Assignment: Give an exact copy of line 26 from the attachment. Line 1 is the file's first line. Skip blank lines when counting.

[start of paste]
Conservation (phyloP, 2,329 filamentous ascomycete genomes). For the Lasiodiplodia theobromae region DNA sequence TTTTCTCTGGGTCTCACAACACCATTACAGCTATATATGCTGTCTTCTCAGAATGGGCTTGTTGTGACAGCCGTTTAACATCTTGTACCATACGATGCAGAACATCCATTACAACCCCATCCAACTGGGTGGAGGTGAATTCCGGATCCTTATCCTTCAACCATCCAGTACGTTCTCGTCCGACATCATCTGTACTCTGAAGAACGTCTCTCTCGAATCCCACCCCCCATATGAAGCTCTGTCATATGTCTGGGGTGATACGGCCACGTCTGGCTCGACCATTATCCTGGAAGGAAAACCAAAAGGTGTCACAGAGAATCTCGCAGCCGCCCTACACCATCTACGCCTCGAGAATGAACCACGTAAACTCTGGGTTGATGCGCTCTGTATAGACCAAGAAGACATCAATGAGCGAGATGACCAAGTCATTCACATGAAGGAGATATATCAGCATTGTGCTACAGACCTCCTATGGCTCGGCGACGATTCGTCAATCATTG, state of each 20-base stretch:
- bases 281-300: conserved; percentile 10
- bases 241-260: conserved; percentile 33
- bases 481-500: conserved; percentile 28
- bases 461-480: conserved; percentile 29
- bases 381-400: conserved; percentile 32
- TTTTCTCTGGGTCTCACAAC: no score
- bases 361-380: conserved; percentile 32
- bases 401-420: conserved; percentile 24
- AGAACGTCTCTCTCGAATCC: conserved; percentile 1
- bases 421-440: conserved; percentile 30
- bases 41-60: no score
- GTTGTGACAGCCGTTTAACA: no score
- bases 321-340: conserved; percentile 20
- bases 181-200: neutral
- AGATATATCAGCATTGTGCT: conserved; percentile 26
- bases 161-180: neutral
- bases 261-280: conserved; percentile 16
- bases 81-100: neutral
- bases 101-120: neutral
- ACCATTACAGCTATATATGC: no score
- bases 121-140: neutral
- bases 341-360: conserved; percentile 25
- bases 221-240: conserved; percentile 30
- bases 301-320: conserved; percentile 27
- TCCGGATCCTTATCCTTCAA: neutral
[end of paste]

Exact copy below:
- TCCGGATCCTTATCCTTCAA: neutral